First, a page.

Sunday, February 5th, 2023
Sunday, February 5th, 2023

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Swimbaits revolutionizing the soft plastic world

(Photo by John Tertuliani)

By John Tertuliani

Contributing Writer


Soft plastics come in enough shapes, sizes, and colors that there’s nearly no limit on how you can use them. Presentations range from a bent hook to a keel hook to a jighead to who knows what. A swimbait or worm or other creature can be used with weight or unweighted.


My initiation to soft plastics began with a nondescript bag of curly-tailed grubs and one worm. Available at a local tackle shop, the grubs were clear, with silver glitter, 11⁄2 inches long, and looked like something made in your basement. At about the same time, I bought on a whim a dark green plastic worm from a barrel of worms sitting on the floor of a Woolworth store. The worm cost 5 cents. I had the money.


We poured our own jigheads. I put the grubs on 1⁄16-ounce jigheads. The grubs caught fish way beyond my expectations. The worm did the same: I caught an 18-inch largemouth weighing more than 3 pounds. I couldn’t believe how fish would go for soft plastics.


I used light spinning tackle and 4-pound-test monofilament for the grubs. If I didn’t retie the line after four fish, the fifth or sixth fish would break the line. Light line was more effective for me to cast a small jig, and I caught more fish than I did with 8-pound line and heavier jigs.


My worm experience went the other way. Light line and a light rod worked with an exposed hook, but not so much when I started embedding the hook in the worm.


In more recent times, I noticed the pros using heavy tackle to reduce the risk of losing a big fish in heavy cover. Many are power anglers, preferring heavy braid, large hooks with strong wire and a wide gap, and tackle strong enough to pull an embedded hook through a swimbait at a moment’s notice. Non-tournament anglers use heavy line for the same reasons. Some don’t like to tie knots; it takes time away from fishing when having to freshen the end of the line.


For swimbaits that imitate prey fish, I use medium tackle for both weighted and unweighted presentations. The hook is exposed most of the time, embedded if necessary. For some species, such as pike, I started using a treble hook with one hook stuck in the worm to hold it in place. A treble is also good when fish are not aggressively feeding. 


Crankbaits are rarely used without trebles. I’m surprised more anglers aren’t using swimbaits with a treble, other than the obvious potential of getting snagged.


When using a treble hook, I attach about 12 to 18 inches of monofilament to the end of the line. I add a screw lock to secure the swimbait to the leader. You can use a plastic tube from a coffee stirrer or a metal tube from a pop rivet instead of a screw lock. Run the tube through the nose of the swimbait down to the hook location. The tube becomes a conduit for your line to the hook.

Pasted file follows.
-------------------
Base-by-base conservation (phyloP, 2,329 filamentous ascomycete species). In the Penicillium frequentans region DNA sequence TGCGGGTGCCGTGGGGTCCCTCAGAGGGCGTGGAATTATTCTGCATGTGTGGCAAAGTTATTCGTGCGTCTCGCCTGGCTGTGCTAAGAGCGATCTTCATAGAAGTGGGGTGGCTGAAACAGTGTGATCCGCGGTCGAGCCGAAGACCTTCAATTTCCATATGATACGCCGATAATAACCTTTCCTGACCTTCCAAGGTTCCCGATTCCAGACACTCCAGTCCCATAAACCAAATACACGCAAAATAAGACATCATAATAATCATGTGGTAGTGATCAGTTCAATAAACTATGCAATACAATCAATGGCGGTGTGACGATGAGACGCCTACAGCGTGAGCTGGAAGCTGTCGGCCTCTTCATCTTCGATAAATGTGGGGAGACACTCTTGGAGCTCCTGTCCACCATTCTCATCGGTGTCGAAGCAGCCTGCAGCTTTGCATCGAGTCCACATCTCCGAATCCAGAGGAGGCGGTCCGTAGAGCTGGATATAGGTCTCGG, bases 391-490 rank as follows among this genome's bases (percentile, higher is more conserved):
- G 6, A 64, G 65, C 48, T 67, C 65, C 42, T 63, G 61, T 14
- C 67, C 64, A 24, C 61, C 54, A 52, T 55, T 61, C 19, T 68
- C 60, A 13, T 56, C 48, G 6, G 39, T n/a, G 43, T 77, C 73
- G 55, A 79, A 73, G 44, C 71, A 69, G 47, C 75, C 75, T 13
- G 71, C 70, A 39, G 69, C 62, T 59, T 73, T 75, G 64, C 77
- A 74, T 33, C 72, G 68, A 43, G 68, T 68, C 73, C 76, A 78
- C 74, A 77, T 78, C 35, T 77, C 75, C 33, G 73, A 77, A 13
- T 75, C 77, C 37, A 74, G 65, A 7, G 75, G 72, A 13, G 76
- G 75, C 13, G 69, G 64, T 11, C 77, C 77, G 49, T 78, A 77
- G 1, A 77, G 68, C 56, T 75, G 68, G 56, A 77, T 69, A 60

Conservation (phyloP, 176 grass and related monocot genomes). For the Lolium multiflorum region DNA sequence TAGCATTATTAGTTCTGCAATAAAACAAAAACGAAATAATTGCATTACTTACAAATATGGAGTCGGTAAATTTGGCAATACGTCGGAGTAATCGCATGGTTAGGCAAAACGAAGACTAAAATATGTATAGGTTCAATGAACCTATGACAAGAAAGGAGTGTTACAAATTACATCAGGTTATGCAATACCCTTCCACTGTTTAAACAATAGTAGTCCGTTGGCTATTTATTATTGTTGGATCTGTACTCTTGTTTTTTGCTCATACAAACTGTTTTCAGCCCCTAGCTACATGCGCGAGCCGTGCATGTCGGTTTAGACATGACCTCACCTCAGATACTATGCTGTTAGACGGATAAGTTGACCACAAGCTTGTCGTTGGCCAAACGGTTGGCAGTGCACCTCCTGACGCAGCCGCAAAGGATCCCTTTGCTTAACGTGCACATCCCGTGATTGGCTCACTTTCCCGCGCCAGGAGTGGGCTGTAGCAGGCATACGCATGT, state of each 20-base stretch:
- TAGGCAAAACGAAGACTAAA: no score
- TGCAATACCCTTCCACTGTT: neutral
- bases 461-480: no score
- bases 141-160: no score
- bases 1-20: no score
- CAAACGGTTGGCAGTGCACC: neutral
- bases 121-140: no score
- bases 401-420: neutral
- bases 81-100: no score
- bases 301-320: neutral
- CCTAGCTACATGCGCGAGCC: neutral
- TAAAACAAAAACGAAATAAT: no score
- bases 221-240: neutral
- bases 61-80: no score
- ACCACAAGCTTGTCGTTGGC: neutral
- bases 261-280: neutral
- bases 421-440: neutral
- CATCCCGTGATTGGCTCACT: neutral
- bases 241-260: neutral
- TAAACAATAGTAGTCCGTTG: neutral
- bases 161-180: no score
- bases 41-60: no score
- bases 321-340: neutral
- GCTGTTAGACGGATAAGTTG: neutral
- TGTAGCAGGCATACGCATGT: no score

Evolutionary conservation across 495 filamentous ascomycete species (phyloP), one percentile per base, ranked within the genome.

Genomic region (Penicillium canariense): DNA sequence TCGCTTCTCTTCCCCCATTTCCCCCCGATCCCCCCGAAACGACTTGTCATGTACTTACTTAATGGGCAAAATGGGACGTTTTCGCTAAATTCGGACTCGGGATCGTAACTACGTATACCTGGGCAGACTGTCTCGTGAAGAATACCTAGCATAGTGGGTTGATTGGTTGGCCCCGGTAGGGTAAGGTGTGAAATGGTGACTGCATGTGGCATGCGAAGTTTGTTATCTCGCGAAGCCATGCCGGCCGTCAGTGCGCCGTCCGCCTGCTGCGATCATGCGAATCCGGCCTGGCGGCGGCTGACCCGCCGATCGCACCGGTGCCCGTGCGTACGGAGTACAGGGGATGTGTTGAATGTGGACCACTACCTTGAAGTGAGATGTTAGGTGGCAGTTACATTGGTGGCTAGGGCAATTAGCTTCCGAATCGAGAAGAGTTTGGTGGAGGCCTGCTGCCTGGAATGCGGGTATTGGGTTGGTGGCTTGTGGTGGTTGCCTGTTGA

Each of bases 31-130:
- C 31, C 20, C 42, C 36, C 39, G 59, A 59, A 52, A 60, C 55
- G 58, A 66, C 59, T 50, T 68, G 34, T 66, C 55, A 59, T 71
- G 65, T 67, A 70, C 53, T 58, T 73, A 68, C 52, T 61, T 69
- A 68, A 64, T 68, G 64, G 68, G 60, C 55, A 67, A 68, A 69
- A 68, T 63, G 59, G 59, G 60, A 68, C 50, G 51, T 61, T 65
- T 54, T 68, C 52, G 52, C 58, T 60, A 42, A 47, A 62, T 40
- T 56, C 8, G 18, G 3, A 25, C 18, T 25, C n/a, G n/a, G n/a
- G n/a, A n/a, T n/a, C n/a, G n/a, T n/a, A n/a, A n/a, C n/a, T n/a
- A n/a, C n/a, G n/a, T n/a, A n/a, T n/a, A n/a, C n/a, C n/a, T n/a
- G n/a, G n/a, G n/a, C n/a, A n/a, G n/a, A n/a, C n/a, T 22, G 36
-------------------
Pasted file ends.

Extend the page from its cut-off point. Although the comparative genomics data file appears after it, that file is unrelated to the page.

The swimbait can swing free on the line after the treble has been pulled out by a fish, causing less damage to the swimbait and making it more difficult for a fish to use the weight of the swimbait to help spit the hook. A swivel tied to the end of the leader completes the rigging. 


Above the treble, I sometimes add a glass bead or two. I use red beads as a target to direct the strike to the swimbait at the hook location.


These rigs are simple to make, and you may want to make them as you need them. Otherwise, a tangled mess is bound to happen when treble hooks and monofilament are thrown together.


Some sort of snell holder is helpful if you want to store a few rigs for later use. A flat version may be more useful with treble hooks than the tube holder designed for single hooks.


I sometimes use a straight-shanked hook instead of embedding a swimbait hook. I use Super Glue to keep the hook in place – a drop at both ends of the hook where it touches the plastic. Gluing a hook in place is not for everybody. You may prefer to stick with bent hooks. I try to insert the hook as straight as possible to help the swimbait run true. 


The same goes for inserting a screw lock. It should be as straight as possible. A loop knot or snap to the hook gives the swimbait more action than if the hook is tied directly to the line.


For anglers interested in proven methods, a weighted-keel hook is another option to consider instead of a jighead. The weight situated low on the hook doesn’t seem to impair action, and the momentum once it gets moving may actually impart some back-and-forth action to the swimbait.


Although jigs have been my most effective artificial lure, I’m shying away from using them as a vehicle for medium to large swimbaits. I get a livelier movement without the weight fixed to the front of the swimbait – more side-to-side wobble, whole-body action. If I need some weight, I put the weight up the line, Carolina style. 


There is nothing wrong with a swimbait presented on a jighead. 


I prefer experimenting with other methods, forever seeking patterns that stick out from the pack of tail-wagging swimbaits that accompany angler-pressured waters.

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